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June 1992

A Commentary on Violence

Author Affiliations

President, The American Academy of Otolaryngology—Head and Neck Surgery Inc

Arch Otolaryngol Head Neck Surg. 1992;118(6):580. doi:10.1001/archotol.1992.01880060028007

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Twenty years ago, trauma to the face, head, and neck regions was primarily due to motor vehicle accidents, occupational and sports injuries, and the occasional altercation. Over the past two decades there has been an alarming escalation in domestic and interpersonal violence that now appears to be the main cause of maxillofacial trauma. Much of the trauma is alcohol or drug related and will often involve members of the same family, whether related by blood or by marriage. Such an observation reflects poorly on the strength and stability of the family unit and directs our attention to the proper target of our rehabilitation efforts—the improvement of the family unit integrity.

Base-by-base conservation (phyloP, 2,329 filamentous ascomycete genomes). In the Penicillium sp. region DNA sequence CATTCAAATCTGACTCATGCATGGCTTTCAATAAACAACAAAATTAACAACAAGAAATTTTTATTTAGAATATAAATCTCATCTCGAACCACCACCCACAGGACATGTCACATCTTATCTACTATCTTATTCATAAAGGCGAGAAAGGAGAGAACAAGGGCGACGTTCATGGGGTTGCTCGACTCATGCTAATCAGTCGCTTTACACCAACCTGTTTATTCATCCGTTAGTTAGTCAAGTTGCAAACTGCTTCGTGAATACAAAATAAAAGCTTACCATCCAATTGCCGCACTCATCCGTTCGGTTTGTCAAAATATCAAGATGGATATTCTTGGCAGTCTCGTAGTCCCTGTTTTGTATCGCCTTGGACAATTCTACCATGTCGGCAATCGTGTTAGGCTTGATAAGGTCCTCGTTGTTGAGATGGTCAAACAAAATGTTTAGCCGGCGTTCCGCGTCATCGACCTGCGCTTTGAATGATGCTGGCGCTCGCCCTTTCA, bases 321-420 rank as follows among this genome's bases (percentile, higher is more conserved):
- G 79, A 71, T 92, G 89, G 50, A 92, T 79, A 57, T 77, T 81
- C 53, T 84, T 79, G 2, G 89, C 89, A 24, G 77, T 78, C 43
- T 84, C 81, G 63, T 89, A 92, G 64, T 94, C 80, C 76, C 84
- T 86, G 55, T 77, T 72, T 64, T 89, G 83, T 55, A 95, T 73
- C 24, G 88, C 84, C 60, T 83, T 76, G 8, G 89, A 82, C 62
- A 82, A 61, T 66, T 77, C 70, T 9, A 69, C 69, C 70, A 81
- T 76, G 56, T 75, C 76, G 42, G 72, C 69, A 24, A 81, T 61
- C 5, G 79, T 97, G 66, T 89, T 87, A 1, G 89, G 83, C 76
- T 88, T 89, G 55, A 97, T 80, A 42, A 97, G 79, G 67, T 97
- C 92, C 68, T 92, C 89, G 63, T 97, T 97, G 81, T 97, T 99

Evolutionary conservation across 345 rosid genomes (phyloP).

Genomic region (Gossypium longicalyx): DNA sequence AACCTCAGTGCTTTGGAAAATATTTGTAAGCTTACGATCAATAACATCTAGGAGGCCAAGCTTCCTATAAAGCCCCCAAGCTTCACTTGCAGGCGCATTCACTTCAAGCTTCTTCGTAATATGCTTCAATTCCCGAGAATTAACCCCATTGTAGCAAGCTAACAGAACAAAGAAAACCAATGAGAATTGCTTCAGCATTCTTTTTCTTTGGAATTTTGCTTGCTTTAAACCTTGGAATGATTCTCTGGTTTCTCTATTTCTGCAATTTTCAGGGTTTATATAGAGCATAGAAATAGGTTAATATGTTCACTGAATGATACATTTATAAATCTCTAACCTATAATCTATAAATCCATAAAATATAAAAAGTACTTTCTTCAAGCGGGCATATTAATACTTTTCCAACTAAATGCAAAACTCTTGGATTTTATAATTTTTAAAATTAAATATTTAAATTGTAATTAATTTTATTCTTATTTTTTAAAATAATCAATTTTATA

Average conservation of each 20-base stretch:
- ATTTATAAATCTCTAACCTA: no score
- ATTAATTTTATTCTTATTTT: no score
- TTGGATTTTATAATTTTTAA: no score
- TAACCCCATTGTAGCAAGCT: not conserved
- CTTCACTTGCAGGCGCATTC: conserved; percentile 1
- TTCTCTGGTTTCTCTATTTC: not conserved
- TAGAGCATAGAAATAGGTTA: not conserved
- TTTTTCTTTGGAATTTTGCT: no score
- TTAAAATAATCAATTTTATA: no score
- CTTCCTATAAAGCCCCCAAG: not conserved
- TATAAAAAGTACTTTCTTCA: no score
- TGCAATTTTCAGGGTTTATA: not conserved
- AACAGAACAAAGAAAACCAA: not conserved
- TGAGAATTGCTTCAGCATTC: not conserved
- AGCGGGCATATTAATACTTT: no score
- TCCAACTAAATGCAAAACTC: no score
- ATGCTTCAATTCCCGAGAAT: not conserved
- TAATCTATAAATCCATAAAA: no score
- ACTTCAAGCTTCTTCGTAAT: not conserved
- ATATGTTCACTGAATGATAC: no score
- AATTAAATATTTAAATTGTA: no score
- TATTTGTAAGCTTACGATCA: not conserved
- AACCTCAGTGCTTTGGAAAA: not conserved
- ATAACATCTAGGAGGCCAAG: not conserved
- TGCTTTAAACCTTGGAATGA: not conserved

As the availability of drugs increases in our society, coupled with the generally depressed economy and high unemployment, drug-related violence, whether it is associated with the sale of drugs or the use of drugs, has developed as an outward sign

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